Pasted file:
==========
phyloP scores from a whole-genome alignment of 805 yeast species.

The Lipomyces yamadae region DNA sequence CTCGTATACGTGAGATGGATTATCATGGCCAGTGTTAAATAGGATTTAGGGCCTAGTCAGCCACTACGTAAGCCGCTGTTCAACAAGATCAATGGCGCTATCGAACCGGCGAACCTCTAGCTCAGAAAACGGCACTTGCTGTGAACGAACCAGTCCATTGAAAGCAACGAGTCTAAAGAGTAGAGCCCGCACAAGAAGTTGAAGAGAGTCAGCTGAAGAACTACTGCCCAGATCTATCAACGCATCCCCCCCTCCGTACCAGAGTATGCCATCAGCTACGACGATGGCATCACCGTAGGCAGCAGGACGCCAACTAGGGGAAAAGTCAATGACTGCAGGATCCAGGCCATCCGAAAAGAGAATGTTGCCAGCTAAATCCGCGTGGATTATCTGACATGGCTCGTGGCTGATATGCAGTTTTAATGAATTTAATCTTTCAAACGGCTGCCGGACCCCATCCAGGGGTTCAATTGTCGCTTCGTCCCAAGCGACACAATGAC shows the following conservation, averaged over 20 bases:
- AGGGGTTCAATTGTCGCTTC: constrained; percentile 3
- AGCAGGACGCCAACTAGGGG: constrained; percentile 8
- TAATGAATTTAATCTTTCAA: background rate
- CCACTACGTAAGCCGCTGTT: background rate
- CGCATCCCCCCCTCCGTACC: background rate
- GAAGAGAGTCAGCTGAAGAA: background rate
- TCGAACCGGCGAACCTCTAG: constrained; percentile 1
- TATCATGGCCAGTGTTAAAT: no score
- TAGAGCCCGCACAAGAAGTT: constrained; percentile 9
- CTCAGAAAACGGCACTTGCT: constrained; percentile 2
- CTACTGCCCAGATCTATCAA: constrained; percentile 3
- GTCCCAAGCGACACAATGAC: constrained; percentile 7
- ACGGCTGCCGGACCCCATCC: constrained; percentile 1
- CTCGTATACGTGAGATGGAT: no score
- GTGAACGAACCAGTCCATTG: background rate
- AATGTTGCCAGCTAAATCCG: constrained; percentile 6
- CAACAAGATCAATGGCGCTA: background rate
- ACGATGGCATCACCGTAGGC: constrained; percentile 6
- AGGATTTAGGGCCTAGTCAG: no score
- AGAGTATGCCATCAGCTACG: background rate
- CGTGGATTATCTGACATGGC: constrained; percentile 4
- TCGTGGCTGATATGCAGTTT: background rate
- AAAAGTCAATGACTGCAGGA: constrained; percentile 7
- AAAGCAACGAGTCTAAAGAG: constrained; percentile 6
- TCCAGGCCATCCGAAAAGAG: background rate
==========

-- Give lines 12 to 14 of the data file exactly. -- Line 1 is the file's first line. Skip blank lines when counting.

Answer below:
- CTCAGAAAACGGCACTTGCT: constrained; percentile 2
- CTACTGCCCAGATCTATCAA: constrained; percentile 3
- GTCCCAAGCGACACAATGAC: constrained; percentile 7